Some developers take shortcuts when it comes to application security, but security is a matter Sofmen takes very seriously.

Attackers can potentially use many different paths through your application to do harm to your business or organization. The costs of a breach can be astronomical; not just the monetary cost, but also the harm to your company’s reputation and loss of trust of your users.

Sofmen abides by the guidelines set forth by the non-profit organization Open Web Application Security Project (OWASP).   OWASP provides tools and best practices to support the development of secure web and mobile applications.

Sofmen abides by the guidelines set forth by the non-profit organization Open Web Application Security Project (OWASP).   OWASP provides tools and best practices to support the development of secure web and mobile applications.

Top Ten Security Risks

In 2017 OWASP identified the following top ten application security risks:

  1. Injection: 
    Injection flaws, such as SQL, NoSQL, OS, and LDAP injection, occur when untrusted data is sent to an interpreter as part of a command or query. The attacker’s hostile data can trick the interpreter into executing unintended commands or accessing data without proper authorization.
  2. Broken Authentication: 
    Application functions related to authentication and session management are often implemented incorrectly, allowing attackers to compromise passwords, keys, or session tokens, or to exploit other implementation flaws to assume other users’ identities temporarily or permanently.
  3. Sensitive Data Exposure: 
    Many web applications and APIs do not properly protect sensitive data, such as financial, healthcare, and PII. Attackers may steal or modify such weakly protected data to conduct credit card fraud, identity theft, or other crimes. Sensitive data may be compromised without extra protection, such as encryption at rest or in transit, and requires special precautions when exchanged with the browser.
  4. XML External Entities (XXE):
    Many older or poorly configured XML processors evaluate external entity references within XML documents. External entities can be used to disclose internal files using the file URI handler, internal file shares, internal port scanning, remote code execution, and denial of service attacks.
  5. Broken Access Control: 
    Restrictions on what authenticated users are allowed to do are often not properly enforced. Attackers can exploit these flaws to access unauthorized functionality and/or data, such as access other users’ accounts, view sensitive files, modify other users’ data, change access rights, etc.
  6. Security Misconfiguration: 
    Security misconfiguration is the most commonly seen issue. This is commonly a result of insecure
    default configurations, incomplete or ad hoc configurations, open cloud storage, misconfigured HTTP headers, and verbose error messages containing sensitive information. Not only must all operating systems, frameworks, libraries, and applications be securely configured, but they must be patched and upgraded in a timely fashion.
  7. Cross-Site Scripting (XSS): 
    XSS flaws occur whenever an application includes untrusted data in a new web page without proper validation or escaping, or updates an existing web page with user-supplied data using a browser API that can create HTML or JavaScript. XSS allows attackers to execute scripts in the victim’s browser which can hijack user sessions, deface web sites, or redirect the user to malicious sites.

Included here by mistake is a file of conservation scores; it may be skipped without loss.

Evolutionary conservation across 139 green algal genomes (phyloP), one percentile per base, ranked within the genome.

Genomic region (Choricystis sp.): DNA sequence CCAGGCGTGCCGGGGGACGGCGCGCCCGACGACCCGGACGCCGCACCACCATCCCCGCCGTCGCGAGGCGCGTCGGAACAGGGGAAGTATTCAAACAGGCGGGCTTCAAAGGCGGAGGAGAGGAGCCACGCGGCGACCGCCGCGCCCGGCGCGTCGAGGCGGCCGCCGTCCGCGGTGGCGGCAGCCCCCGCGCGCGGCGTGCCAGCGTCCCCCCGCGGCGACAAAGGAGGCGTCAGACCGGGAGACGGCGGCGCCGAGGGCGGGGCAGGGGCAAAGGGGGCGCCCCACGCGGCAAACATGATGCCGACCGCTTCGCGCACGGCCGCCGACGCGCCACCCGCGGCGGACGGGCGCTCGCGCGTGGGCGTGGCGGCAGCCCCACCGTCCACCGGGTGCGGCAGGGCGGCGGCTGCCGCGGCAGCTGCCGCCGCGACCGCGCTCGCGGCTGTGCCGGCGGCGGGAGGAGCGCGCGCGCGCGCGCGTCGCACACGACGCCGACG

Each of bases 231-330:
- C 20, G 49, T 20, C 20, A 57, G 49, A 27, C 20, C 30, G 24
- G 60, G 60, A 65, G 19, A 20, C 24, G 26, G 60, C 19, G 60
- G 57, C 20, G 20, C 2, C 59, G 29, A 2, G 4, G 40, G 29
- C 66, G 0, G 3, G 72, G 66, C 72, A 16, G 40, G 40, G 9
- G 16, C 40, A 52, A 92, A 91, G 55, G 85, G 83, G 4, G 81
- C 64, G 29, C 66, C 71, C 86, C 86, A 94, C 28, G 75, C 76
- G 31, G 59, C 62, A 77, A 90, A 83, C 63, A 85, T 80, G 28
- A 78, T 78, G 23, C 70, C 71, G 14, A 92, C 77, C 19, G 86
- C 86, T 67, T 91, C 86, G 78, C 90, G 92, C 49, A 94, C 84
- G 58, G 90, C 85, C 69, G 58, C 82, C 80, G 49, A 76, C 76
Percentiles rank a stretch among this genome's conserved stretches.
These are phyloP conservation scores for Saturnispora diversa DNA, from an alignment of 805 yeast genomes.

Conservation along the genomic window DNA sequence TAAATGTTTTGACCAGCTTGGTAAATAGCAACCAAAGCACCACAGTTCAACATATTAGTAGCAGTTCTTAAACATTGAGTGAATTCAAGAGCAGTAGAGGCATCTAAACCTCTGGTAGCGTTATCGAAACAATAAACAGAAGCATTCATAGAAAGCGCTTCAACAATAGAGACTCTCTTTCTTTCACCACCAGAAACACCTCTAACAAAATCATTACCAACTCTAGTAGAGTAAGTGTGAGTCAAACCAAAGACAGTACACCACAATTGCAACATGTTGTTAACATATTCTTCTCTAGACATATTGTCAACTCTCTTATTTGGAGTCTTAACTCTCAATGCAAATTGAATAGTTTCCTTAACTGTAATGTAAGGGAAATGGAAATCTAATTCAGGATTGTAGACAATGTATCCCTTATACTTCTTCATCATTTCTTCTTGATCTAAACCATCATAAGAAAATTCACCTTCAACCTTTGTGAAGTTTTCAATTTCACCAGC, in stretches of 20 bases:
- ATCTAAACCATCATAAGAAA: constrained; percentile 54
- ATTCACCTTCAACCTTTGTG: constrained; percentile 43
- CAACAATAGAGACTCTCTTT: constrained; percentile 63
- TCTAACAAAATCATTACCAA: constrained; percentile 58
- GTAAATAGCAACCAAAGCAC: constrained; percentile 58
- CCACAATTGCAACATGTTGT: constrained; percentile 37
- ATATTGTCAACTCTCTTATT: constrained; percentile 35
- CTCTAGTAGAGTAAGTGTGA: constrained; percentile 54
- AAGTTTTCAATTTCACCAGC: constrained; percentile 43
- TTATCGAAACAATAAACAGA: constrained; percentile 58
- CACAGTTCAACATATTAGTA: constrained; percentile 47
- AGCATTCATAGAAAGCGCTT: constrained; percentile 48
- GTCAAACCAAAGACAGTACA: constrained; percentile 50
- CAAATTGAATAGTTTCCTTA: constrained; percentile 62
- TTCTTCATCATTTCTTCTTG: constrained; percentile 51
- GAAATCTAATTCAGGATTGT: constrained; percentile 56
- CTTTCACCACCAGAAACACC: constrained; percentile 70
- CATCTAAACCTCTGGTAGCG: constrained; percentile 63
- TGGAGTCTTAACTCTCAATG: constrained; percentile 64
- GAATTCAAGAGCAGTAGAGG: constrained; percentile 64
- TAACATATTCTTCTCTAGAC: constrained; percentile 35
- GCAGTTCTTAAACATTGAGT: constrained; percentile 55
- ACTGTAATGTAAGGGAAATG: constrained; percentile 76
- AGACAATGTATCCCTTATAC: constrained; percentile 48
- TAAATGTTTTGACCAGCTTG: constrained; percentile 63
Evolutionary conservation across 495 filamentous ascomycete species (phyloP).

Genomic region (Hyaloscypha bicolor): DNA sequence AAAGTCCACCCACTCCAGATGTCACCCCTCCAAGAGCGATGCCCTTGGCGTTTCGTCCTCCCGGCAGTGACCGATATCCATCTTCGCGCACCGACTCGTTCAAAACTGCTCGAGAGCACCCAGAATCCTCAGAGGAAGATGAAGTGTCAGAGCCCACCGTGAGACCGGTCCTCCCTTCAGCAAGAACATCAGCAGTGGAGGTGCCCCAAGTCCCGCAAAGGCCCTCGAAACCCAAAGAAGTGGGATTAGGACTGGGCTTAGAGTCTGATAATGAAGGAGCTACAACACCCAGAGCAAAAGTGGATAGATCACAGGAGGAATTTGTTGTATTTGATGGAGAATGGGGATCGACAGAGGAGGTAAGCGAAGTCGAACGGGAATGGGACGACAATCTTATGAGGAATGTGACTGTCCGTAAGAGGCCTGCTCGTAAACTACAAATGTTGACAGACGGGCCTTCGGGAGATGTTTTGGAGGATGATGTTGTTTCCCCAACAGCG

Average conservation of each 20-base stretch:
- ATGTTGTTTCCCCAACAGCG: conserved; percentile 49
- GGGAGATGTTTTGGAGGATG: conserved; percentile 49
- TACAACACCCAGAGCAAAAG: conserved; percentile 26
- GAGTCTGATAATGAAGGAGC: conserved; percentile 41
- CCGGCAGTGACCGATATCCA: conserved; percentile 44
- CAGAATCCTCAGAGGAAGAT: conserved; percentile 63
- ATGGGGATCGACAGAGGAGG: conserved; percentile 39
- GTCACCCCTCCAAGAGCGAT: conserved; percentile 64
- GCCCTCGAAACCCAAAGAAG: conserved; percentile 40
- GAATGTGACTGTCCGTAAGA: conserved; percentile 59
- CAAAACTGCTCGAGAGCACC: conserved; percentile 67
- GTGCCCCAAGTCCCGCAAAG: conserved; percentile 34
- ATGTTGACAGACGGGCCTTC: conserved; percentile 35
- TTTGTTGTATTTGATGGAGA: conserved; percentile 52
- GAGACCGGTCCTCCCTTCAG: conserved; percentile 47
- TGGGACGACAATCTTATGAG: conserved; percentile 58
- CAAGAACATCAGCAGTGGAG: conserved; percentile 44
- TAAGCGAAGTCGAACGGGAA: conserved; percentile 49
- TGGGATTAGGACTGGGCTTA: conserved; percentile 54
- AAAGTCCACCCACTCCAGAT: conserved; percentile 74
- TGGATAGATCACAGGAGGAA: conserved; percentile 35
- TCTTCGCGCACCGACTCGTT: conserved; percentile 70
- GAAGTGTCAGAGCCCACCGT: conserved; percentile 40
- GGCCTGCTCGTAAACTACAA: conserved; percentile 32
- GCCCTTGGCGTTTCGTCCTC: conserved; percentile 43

8. Insecure Deserialization: Insecure deserialization often leads to remote code execution. Even if deserialization flaws do not result in remote code execution, they can be used to perform attacks, including replay attacks, injection attacks, and privilege escalation attacks.
  9. Using Components with Known Vulnerabilities: Components, such as libraries, frameworks, and other software modules, run with the same privileges as the application. If a vulnerable component is exploited, such an attack can facilitate serious data loss or server takeover. Applications and APIs using components with known vulnerabilities may undermine application defenses and enable various attacks and impacts.
  10. Insufficient Logging and Monitoring: 
    Insufficient logging and monitoring, coupled with missing or ineffective integration with incident response, allows attackers to further attack systems, maintain persistence, pivot to more systems, and tamper, extract, or destroy data.

Most breach studies show time to detect a breach is over 200 days, typically detected by external parties rather than internal processes or monitoring.

Sofmen offers a free security evaluation which is a $___ value.
The consultation is free and you’re sure to learn valuable insights that you can implement whether you hire us or not.

Mitigating the Risk

To mitigate these risks, the OWASP recommends using the following top ten proactive controls. Sofmen incorporates these into our standard practice:

  1. Define Security Requirements:
    A security requirement is a statement of needed security functionality that ensures one of many different security properties of software is being satisfied. Security requirements are derived from industry standards, applicable laws, and a history of past vulnerabilities. Security requirements define new features or additions to existing features to solve a specific security problem or eliminate a potential vulnerability.  OWASP has a catalog of available security requirements Sofmen uses as one resource for accomplishing this task.
  2. Leverage Security Frameworks and Libraries:
    Secure coding libraries and software frameworks with embedded security help software developers guard against security-related design and implementation flaws. A developer writing an application from scratch might not have sufficient knowledge, time, or budget to properly implement or maintain security features. Leveraging security frameworks helps accomplish security goals more efficiently and accurately.